On Tuesday, there was a major earthquake in Haiti. They're estimating the death toll at anywhere from 50,000-200,000. They'll never have an accurate count because, out of necessity, the bodies are being buried in mass graves without ever being identified. A lot of citizens are doing this on their own without the help of their own government (most of the government buildings collapsed and many of the officials are believed dead) and without the help of the so-called rescuers.
To be fair, the vast majority of people who are there to help with the rescue are brave and caring and eager to go above and beyond the call of duty to do anything they can to help. The problem is, the people in charge (one of the problems they're having is that nobody seems to be in charge) are holding up rescue efforts. Tons of food, water and medical supplies have been delivered to the airport. It's almost five days since the first disaster struck and the supplies are still not getting out to the people who need them.
One of the doctors who was commenting for CNN said that now they're having a lot of "stupid deaths." People who were pulled out of the rubble are dying from injuries that are survivable if they were getting treatment. The supplies are there, the medical personnel are chomping at the bit trying to get into the city to help, and the people in charge are holding them back because of "security concerns."
Last night, Anderson Cooper had a follow up on one such case. A 13 year old girl had survived three days in a collapsed building with her leg trapped under concrete. Rescue workers spent hours digging her out. CNN filmed it all with a reporter on the scene. She needed surgery on her crushed leg, which could have been done in a field hospital. The tents, the equipment, the medical supplies and the doctors are all on the ground at the airport and have been there for days. But nothing's been set up. The girl died.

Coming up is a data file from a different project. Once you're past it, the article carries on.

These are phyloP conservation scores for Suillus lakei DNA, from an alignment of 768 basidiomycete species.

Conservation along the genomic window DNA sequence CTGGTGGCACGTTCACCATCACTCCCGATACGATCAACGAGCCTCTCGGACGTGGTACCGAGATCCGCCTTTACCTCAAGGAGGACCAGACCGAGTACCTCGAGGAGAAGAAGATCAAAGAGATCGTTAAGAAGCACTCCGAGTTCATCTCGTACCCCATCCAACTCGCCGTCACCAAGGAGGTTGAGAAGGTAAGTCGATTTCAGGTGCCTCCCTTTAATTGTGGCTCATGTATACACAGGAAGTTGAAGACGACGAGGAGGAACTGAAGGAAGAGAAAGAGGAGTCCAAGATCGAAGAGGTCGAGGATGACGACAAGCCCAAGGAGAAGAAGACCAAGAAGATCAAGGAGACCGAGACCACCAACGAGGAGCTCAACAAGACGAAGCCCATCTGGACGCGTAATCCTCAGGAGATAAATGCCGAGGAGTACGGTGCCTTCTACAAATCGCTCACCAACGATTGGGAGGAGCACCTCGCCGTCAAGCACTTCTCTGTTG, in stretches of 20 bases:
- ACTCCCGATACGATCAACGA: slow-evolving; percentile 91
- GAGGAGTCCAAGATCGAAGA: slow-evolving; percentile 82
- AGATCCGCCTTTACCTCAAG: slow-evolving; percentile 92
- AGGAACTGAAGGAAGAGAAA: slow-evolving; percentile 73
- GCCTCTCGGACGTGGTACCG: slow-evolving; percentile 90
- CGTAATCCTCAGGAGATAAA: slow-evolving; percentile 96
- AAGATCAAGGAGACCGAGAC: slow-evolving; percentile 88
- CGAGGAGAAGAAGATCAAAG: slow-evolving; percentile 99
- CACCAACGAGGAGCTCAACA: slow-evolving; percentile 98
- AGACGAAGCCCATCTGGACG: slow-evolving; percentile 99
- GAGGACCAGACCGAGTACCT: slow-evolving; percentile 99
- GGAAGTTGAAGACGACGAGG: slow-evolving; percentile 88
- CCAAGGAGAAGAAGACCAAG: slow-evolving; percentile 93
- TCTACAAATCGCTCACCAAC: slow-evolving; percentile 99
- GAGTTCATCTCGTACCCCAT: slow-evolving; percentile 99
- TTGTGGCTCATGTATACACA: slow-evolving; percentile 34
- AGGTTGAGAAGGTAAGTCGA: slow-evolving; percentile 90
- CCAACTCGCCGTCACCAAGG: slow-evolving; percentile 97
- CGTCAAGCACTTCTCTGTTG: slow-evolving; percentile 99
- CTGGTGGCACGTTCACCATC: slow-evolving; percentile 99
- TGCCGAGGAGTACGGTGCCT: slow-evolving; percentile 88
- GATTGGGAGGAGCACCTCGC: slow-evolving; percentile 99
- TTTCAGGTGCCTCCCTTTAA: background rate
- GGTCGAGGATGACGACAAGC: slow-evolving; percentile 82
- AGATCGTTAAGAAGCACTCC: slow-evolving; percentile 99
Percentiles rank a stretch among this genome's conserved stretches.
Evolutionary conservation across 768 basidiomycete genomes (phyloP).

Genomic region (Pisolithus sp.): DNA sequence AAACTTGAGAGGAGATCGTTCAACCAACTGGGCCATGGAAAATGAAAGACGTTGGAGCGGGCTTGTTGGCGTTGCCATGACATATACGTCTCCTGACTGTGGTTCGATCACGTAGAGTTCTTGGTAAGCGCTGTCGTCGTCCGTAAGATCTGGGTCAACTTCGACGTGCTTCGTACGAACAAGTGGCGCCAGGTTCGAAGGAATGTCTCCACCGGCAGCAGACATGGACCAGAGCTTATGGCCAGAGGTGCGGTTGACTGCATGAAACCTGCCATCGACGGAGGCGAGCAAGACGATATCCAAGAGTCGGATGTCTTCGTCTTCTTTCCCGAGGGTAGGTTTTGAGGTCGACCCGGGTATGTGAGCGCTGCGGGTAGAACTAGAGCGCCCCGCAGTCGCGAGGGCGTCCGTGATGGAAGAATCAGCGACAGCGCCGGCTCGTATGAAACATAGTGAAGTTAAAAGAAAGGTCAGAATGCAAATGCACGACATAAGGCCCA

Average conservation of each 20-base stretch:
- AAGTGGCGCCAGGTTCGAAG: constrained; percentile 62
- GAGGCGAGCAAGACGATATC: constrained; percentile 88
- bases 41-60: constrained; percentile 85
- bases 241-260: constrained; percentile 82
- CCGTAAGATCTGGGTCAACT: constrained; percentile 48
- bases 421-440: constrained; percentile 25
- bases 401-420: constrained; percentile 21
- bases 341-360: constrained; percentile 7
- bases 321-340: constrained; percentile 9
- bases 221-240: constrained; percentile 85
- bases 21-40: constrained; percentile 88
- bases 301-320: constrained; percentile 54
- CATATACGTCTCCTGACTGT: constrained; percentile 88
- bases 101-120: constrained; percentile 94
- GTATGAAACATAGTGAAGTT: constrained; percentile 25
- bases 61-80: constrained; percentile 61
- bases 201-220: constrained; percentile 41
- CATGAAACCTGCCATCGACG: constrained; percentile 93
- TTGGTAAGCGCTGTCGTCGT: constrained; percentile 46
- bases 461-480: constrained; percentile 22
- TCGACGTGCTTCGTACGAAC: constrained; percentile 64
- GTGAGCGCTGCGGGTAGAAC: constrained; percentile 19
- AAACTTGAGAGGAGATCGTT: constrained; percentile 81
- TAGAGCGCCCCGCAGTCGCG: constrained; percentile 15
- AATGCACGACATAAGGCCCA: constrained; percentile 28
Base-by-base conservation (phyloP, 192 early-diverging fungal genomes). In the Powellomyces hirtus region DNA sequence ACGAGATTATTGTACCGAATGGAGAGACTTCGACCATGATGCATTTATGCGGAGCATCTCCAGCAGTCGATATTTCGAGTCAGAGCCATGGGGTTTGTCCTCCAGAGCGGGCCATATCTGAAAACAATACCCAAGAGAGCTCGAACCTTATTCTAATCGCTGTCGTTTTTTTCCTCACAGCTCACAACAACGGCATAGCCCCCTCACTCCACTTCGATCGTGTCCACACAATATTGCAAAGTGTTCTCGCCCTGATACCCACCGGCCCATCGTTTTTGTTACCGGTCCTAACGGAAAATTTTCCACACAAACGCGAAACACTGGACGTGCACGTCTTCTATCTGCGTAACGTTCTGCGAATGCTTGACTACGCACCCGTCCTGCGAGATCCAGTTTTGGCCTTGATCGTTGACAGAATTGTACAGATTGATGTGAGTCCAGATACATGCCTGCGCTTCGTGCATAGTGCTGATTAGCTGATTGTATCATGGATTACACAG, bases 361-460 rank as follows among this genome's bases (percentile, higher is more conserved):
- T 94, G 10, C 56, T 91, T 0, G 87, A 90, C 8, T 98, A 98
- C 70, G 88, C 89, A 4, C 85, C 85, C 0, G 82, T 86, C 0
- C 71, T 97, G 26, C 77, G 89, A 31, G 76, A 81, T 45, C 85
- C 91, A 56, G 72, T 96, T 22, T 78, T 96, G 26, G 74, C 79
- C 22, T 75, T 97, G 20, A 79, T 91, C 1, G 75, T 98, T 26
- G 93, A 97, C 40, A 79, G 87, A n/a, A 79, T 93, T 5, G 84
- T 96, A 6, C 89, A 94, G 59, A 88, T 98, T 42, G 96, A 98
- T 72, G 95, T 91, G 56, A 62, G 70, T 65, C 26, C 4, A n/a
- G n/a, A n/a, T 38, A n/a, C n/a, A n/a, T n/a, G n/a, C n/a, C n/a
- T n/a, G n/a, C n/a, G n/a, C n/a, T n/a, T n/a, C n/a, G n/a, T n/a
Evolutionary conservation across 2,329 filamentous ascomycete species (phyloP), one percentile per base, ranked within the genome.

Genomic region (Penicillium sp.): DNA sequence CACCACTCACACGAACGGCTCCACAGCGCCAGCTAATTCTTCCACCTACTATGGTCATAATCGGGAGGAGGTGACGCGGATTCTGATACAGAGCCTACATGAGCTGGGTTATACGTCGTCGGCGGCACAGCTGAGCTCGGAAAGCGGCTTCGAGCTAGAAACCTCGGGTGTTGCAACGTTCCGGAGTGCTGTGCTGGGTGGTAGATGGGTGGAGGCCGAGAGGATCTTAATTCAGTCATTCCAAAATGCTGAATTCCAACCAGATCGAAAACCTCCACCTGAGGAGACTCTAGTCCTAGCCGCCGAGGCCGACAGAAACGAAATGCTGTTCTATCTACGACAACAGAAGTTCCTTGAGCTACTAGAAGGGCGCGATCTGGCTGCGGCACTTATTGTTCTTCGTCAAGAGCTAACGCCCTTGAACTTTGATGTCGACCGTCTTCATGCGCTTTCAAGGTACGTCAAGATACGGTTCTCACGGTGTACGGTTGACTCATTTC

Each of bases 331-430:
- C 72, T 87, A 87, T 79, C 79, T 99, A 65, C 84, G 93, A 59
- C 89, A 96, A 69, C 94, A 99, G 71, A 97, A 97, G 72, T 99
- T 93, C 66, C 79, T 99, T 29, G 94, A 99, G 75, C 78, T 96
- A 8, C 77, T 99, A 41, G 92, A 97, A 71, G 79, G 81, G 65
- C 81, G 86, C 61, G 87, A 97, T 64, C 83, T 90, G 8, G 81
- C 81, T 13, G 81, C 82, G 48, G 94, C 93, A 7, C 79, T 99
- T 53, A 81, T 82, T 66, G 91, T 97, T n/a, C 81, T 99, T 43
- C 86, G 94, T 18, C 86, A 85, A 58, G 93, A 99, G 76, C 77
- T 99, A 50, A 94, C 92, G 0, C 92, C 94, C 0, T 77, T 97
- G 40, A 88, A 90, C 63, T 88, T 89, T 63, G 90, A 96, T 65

People who should survive are dying from dehydration and lack of medical care. And the "authorities" (Haitian, American and UN) are sitting around with their thumbs up their asses debating what to do. Just like FEMA in New Orleans.
And we have the same Bushian ineptness from our leaders here. Kathleen Sebelius, Obama's Secretary of Health and Human Services, has been on TV talking about how each body will be carefully photographed and DNA samples will be taken so they can all be identified and it's a slow process so families have to be patient. She was saying this even after all the news networks had shown bodies being scooped up from the street, tossed in the backs of trucks and dumped in mass graves. Heckuva job, Kathy.
General Honore, the guy who finally went into New Orleans and kicked ass to get things going, is providing commentary for CNN. On Tuesday, he started talking about what needs to be done in Port-au-Prince, how to organize, how set up medical facilities, how to distribute food, how to help. The first night I saw him, I thought Obama should call this guy and put him in charge. You could tell Honore was itching to get down there, and every day, you can see his frustration growing because the job's not getting done.
MSNBC - the ones who are supposed to be liberal - keep going on and on about security problems and "riots." The only "riots" any of the reporters have seen is when a truck drives up to a site with food and water and hungry, thirsty, desperate people rush forward trying to get some. That's not a riot - that's people trying to help themselves because no one else will help them.
The longer the assholes withhold supplies, the more desperate survivors get. The "security concerns" and "fears of rioting" are self-fulfilling prophecies.
I've barely wasted my time on Fox. It seems like every time I flip through the news channels, they're rerunning clips from Glenn Beck's interview with Sarah Palin before the earthquake.
CNN seems to be doing the best job covering the story. Yesterday one of their anchors, Don Lemon, who happens to be black, made a lot of sense. He pointed out that people are not "rioting" - they're trying to survive.
Last night on CNN, you could see Anderson Cooper's frustration - he was saying the same things I am but a little more eloquently. He and one of the reporters were talking about something that I've heard a couple of survivors say - the international search and rescue crews have focused most of their efforts trying to find people trapped under the collapsed UN headquarters and fancy hotels where the rich, white foreigners were staying instead of going into the neighborhoods to help the Haitians.
This is change we can believe in?